Reading Response to 4 Leadership Articles

Among all three Leadership readings assigned for this week, I am most familiar with the article of “What Makes a Leader?” (“Leader”) by Daniel Goleman, as the components of Emotional Intelligence (EI) are frequently used in corporate leadership trainings. I am mostly educated by “A History of Leadership” (“History”) that depicts a full picture of the leadership development in four different patterns throughout the human history. And I am most interested by “Redeeming Leadership” (“Redeeming”) of its highly logical yet poignant views on contributing hegemonic leadership to white colonial domination, expansion, and further imperialism, patriarchy and white supremacy, explained in both male and female leadership practices.

In “Leader”, Daniel Goleman introduced five components of EI and displayed them in a gender-neutral way that embraces male and female attributes. The corresponding leadership was implied as an individual effort in changing the corporate world after rounds of leadership training, coaching, feedback, and practice.

In “History”, Keith Grint first explained the origins of leadership and details and examples of Classical, Renaissance, and Modern leadership studies. He proceeded to a comprehensive picture of leadership development in four different patterns and concluded that leadership in history is related to prevailing culture, historical knowledge could prevent repetitive mistakes, and we should persist on generating leadership for public good.

“Dominance” and “Purity” in “Redeeming” analyzed hegemonic leadership from both male and female practices. “Dominance” explored the association of leadership with masculinity through the vestige of Enlightenment thinking, and how leadership was shaped by imperialist ideology that had historically constructed whiteness as the leadership norm and exemplar. “Purity” focused on how femininity has been historically constructed through dominant ideologies of imperialism, white supremacy and patriarchy, further formed white feminism. It then illustrated a few female high-power leaders in corporate world to show this hegemonic ideal in action.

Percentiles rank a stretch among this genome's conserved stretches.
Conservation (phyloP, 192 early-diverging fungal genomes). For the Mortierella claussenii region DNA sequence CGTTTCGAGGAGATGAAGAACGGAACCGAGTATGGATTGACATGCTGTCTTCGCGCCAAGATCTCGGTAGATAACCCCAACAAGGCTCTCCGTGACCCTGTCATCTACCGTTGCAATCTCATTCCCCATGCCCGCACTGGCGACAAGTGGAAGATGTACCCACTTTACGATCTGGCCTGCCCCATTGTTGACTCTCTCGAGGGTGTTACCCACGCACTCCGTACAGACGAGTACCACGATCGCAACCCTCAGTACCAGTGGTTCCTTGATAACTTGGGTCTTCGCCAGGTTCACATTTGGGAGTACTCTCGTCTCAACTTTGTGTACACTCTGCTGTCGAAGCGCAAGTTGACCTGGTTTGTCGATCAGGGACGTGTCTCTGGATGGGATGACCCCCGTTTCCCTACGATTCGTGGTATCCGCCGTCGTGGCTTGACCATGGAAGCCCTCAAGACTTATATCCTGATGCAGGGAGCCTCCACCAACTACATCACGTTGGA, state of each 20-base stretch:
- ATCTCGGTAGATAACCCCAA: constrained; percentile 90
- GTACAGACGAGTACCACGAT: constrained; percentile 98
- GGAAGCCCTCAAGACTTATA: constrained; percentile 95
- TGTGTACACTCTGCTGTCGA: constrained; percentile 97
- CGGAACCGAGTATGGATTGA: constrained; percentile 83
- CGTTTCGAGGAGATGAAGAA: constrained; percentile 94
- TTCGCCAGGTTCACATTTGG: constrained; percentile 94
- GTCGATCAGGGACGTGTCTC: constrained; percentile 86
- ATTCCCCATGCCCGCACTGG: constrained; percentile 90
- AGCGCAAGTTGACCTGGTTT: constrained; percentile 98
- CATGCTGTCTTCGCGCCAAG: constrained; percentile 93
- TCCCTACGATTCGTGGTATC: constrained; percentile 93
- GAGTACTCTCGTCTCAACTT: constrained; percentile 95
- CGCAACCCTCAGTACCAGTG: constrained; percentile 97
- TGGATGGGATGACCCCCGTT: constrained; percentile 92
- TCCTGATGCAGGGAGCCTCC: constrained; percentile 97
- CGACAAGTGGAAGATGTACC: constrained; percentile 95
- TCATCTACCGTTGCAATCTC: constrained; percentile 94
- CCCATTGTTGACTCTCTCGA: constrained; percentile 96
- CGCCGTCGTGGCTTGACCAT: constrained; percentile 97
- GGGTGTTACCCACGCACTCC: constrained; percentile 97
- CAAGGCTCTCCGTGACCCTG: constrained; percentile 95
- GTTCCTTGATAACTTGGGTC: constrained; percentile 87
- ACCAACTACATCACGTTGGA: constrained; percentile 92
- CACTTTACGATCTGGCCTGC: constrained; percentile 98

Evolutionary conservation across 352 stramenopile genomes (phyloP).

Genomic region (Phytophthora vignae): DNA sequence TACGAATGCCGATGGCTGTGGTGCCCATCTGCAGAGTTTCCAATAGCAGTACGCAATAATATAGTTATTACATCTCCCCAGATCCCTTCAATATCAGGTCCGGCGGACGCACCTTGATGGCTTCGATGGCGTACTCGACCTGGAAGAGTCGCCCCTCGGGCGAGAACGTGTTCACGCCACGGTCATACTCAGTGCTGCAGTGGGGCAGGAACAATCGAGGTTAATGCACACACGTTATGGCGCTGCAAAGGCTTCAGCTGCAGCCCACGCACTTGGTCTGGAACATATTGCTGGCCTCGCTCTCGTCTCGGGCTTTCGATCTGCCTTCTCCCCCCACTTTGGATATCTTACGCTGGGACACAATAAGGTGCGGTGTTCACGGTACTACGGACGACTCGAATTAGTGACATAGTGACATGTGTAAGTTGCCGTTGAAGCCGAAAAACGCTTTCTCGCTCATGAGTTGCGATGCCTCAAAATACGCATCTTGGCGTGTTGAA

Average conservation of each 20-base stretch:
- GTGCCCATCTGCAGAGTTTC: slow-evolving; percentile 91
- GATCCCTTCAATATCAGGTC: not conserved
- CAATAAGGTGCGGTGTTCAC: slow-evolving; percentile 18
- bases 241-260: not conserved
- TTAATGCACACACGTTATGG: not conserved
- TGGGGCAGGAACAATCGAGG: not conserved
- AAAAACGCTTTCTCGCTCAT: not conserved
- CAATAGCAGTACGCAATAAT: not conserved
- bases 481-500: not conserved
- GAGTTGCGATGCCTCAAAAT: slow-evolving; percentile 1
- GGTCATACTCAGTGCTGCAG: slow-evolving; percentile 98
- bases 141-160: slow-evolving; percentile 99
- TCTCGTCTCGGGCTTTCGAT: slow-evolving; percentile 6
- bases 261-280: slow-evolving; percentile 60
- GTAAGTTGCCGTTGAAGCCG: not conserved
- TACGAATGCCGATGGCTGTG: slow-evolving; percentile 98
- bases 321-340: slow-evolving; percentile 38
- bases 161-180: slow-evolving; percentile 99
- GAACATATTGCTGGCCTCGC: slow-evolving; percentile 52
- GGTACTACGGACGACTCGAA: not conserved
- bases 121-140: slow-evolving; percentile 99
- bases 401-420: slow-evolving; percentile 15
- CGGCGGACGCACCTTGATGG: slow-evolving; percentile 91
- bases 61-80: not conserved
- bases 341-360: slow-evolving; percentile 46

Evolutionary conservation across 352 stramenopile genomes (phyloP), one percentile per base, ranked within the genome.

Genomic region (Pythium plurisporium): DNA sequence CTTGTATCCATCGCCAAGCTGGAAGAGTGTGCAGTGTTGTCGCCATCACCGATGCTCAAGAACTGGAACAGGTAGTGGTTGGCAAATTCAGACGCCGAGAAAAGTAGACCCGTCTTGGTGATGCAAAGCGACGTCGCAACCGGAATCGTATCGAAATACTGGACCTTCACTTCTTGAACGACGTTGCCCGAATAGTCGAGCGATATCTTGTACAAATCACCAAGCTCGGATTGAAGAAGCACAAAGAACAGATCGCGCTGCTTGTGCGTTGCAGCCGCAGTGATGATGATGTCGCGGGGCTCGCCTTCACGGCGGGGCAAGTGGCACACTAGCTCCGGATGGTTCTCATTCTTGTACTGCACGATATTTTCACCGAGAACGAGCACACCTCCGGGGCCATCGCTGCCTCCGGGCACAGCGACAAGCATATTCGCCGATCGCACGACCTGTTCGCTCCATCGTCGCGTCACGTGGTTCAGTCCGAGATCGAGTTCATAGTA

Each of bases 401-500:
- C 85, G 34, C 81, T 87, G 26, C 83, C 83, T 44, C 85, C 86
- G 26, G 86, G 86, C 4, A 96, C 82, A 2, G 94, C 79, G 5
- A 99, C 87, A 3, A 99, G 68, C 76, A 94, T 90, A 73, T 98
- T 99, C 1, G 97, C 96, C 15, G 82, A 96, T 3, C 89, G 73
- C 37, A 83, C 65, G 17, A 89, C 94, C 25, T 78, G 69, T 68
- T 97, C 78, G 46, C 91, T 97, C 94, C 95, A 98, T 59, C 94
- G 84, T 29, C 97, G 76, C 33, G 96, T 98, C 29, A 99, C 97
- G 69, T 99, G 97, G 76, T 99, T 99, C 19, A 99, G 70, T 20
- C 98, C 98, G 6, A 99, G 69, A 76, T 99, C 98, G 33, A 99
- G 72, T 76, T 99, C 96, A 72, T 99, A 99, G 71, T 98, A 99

All three readings touched the romance with individual leadership, while “History” and “Redeeming” directly argued about it and “Leader” embedded it in subtly. That is related to Donna Ladkin’s article on reflecting leadership in Donald Trump’s response to COVID-19. “Dominance” discussed leadership stories that concern individuals than systems of power and solutions to gender inequality becoming individualized. It also described the ‘orderliness, rationality and self-control’ characteristics of autonomous European man that are related to the five components of EI in “Leader”, which may have well influenced both male and female white supremacy leadership in “Dominance” and “Purity”.

Three readings complemented each other and provided us a full picture of leadership — its history, its modern implication in corporate world, and its negative impact on dimensions of race, sexuality, and class.

I used to truly believe in the five components of EI as a classic leadership model for my career development. Not until I read “History” and “Redeeming”, I learned the origination and current practice of the hegemonic leadership through repetitive and various patterns in gender, race, class, etc. If we do not consciously learn from past mistakes and raise our awareness, same stories will recur. On personal level, when I reflected my own experience as an educated knowledge worker but a POC (people of color) in the United States, and my younger years’ life growing up in patriarchal society of China, many related memories flashed back and connected dots for me.

“Patriarchy has no gender” in “Redeeming” reinforced my doubt on the effectiveness of rising corporate female leadership by simply hiring more female managers, executives, or board of directors; while contrasted by the aggressive, controlling, and indifferent female leadership qualities I have observed and experienced. On the other hand, no real commitments or changes are made in diversifying leadership and truly elevating the leadership of female and people of color. I am eager to read on for solutions or alternative leadership models proposed in the later chapters of “Redeeming”.

Meanwhile, do gender neutral individual and female leadership performance not have any positive impacts in the leadership development? Do mass social movements like MeToo and George Floyd protests not shaking people’s and societal views on gender and racial inequality and further challenging the legal system? Has the author researched smaller-scale social impact organizations (vs. corporations) headed by female leaders with a higher percentage of female workers than other sectors, and have been making positive social impact for decades? As a book published before Covid-19 spreading around the world, “Redeeming” may also missed the accelerated changes on diversity and inclusion and further diversifying leadership from its impact.

I enjoyed learning and critiquing all aspects of leadership and will keep reading on.

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